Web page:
Manco Cápac

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Manqu Qhapaq, first king of the Incas in Qusqu, around 1200. Drawing by Waman Puma de Ayala, early 17th century.

Manco Cápac , in Peruvian Quechua spelling Manku Qhapaq or Manqu Qhapaq , was the first, mythical ruler ( Sinchi ) of the Incas .

Origin and myth of founding an empire

According to the mythological ideas of the Incas, Manco Cápac is said to have been the son of the sun god Inti , who created him from the foam of Lake Titicaca . From this deity he was then sent to earth together with his sister Mama Ocllo to improve the world there. Inti gave them a golden stick ( Tupayawri ) with them on the way, which would sink into the ground in a fertile place, where they should then found a city. On the sunny island in Lake Titicaca, they are believed to have reached the earth, and after some hike the staff is said to have sunk into the ground. There Manco Cápac and his sister founded the city of Qusqu ( Cusco ). This city foundation was later seen as the beginning of the Inca Empire. Manco Cápac also taught agriculture to the later residents .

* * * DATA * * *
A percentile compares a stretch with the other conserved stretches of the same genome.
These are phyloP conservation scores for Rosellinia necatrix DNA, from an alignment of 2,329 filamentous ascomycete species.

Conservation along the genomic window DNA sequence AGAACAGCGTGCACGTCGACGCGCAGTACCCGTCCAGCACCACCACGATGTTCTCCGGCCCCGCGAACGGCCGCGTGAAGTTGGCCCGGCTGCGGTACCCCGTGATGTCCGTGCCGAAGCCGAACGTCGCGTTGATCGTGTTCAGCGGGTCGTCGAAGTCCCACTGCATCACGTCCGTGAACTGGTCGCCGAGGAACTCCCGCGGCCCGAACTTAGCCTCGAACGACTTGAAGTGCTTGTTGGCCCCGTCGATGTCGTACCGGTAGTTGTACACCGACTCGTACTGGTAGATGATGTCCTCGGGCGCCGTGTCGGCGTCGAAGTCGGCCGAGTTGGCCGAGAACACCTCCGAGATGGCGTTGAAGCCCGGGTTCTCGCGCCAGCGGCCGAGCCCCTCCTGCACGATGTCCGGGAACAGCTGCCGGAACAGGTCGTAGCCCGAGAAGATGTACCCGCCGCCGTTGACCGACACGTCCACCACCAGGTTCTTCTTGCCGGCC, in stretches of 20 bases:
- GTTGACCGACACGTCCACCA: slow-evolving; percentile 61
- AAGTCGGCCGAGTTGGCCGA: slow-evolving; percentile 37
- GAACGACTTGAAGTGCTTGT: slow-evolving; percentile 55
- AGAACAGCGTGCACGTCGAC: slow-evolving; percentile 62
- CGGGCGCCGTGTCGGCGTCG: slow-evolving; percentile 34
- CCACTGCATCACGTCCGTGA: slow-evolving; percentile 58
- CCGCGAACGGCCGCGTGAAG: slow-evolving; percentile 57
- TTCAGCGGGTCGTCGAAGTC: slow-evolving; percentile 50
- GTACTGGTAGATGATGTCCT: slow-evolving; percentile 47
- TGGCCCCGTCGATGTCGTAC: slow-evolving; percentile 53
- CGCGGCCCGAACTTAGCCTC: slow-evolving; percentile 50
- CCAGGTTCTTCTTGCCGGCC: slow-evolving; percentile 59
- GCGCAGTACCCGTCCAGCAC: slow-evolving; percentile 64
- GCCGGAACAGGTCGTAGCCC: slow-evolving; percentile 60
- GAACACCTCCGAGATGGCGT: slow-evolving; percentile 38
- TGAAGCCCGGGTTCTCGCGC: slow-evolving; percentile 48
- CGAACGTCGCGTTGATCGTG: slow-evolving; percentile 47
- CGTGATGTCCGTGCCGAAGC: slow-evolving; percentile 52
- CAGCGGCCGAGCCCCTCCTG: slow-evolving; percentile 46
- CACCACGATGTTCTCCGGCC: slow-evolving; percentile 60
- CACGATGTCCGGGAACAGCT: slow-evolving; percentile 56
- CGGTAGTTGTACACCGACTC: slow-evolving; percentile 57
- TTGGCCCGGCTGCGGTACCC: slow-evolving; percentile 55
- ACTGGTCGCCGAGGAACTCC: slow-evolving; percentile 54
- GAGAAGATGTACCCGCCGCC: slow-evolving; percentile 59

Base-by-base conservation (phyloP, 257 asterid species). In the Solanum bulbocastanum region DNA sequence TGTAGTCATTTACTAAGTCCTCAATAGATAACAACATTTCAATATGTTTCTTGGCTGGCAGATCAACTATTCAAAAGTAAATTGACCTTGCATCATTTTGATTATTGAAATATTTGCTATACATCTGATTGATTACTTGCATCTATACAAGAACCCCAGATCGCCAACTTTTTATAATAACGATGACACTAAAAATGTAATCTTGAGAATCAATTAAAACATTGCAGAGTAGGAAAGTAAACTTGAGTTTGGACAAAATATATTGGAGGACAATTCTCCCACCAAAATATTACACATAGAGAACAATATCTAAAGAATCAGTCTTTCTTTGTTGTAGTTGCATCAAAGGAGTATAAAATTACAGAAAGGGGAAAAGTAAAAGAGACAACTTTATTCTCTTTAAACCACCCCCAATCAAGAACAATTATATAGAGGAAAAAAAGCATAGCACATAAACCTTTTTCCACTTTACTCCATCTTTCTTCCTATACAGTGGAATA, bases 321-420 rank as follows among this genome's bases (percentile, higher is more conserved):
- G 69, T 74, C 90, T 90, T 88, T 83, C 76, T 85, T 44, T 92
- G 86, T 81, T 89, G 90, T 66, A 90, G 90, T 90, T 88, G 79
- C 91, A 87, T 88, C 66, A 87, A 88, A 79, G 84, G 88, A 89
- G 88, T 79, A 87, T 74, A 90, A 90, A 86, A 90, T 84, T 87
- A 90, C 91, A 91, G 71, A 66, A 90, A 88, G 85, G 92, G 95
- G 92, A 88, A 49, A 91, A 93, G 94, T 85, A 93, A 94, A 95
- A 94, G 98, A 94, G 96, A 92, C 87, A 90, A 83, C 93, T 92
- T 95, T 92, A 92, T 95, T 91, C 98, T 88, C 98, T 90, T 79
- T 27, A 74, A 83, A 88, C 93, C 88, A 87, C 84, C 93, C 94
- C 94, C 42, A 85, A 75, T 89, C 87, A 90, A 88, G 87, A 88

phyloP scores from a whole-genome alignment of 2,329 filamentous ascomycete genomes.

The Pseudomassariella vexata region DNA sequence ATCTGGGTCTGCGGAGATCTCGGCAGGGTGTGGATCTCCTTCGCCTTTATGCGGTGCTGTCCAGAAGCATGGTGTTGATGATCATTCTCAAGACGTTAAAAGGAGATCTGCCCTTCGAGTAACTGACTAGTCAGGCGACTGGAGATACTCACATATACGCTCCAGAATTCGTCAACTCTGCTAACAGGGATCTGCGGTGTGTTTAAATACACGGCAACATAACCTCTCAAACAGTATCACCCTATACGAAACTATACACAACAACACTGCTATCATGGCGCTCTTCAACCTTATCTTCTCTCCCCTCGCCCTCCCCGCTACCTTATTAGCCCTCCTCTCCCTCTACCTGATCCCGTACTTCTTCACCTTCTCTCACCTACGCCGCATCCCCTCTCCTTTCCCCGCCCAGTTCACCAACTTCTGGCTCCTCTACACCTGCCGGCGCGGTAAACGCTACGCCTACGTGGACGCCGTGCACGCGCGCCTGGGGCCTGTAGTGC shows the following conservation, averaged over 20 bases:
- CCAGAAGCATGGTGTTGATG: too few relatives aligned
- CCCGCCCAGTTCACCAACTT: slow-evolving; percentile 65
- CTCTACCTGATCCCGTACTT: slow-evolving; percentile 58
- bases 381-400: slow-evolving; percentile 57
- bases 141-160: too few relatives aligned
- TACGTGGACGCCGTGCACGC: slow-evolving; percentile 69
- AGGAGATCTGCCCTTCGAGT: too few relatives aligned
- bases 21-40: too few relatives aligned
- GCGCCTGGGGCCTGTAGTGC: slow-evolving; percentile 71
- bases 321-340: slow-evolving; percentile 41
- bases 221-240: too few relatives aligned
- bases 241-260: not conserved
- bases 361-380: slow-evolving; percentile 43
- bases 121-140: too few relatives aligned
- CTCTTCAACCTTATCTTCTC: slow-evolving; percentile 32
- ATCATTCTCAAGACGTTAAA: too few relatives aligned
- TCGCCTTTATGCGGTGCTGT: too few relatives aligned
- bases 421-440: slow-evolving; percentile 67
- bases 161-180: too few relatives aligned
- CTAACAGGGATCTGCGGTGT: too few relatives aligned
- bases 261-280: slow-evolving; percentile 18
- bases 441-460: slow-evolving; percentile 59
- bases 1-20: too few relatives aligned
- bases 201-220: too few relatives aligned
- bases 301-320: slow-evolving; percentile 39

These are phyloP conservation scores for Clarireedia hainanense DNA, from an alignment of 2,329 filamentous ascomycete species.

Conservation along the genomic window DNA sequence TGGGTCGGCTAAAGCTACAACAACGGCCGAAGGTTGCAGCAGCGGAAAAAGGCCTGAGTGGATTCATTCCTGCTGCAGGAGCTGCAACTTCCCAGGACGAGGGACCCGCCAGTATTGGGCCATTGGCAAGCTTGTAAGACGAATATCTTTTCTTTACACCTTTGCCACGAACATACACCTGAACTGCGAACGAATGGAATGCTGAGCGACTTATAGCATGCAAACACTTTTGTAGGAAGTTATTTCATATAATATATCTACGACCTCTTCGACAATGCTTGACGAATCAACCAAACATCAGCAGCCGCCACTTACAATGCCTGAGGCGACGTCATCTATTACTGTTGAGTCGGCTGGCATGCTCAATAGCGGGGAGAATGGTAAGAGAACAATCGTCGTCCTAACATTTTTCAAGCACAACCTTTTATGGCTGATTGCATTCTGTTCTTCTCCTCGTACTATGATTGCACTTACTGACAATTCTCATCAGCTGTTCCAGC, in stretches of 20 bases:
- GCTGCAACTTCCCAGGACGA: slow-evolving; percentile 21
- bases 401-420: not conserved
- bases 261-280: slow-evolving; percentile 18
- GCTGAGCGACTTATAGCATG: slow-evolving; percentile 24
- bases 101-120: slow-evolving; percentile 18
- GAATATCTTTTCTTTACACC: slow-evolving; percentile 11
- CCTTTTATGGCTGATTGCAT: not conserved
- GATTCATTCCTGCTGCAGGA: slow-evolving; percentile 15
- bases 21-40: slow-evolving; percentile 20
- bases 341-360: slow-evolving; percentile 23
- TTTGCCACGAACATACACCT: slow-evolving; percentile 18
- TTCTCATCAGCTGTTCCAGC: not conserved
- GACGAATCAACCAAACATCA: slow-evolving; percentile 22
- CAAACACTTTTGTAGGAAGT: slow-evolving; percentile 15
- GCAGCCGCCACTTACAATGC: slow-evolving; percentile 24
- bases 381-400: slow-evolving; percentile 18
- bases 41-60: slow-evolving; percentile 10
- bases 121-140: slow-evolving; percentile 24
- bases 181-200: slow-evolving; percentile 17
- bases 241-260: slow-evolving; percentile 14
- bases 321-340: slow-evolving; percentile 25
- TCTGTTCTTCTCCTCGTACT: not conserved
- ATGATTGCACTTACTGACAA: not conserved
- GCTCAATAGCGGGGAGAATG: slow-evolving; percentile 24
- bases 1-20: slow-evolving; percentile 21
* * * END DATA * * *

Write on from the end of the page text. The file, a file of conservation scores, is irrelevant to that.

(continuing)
This myth was recorded, among other things, in the commentaries on the empire of the Inca by the Peruvian-Spanish chronicler Inca Garcilaso de la Vega (1539-1616). It is one of several Inca creation myths and the youngest to have gained particular influence in the 15th century. Parts of this myth - such as the founding of the city of Qusqu with the golden rod - are still told today in southern Peru as part of the Inkarrí myth.

Manco Cápac was allegedly also the father of the second Inca ruler Sinchi Roca, who followed him .

predecessor Office successor
--- Sinchi from Cuzco
from around 1200
Sinchi Roca
Sinchi Ruq'a